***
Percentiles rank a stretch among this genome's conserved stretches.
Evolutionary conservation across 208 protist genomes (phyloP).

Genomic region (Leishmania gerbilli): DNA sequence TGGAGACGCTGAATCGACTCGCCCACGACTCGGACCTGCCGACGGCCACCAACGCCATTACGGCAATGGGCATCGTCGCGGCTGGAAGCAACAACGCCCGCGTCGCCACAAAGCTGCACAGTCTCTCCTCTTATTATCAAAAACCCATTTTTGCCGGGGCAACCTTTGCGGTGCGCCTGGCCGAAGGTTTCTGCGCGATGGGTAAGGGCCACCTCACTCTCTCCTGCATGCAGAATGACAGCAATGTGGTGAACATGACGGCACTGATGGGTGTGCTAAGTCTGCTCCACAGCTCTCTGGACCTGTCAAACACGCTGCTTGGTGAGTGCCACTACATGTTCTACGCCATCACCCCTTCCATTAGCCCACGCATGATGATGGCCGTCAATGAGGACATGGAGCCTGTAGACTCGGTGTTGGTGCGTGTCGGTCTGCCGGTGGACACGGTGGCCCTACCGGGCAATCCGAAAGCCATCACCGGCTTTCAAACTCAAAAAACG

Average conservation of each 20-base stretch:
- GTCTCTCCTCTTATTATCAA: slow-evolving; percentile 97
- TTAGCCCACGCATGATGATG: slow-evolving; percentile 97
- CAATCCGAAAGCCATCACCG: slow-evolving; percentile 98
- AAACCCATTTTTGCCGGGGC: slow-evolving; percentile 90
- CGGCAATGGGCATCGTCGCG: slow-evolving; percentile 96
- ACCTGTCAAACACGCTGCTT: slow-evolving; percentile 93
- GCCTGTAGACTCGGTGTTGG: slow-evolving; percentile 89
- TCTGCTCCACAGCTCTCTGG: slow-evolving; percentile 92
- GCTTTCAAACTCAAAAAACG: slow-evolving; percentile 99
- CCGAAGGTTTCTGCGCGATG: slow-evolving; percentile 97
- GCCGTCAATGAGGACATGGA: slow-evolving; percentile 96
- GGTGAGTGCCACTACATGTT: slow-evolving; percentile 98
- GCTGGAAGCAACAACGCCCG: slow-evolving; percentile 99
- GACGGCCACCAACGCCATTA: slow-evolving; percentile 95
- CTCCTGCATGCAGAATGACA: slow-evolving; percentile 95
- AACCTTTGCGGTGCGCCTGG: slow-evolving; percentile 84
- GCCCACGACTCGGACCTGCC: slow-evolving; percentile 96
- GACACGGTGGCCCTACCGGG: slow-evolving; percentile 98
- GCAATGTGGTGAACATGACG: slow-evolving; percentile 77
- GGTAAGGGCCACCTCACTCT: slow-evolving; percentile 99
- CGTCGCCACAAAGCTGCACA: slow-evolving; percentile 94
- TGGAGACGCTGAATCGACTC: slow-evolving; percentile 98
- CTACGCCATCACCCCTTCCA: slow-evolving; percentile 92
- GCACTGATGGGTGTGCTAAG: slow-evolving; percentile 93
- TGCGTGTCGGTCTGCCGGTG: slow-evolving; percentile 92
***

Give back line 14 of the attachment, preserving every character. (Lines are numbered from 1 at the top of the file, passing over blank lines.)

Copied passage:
- CCGAAGGTTTCTGCGCGATG: slow-evolving; percentile 97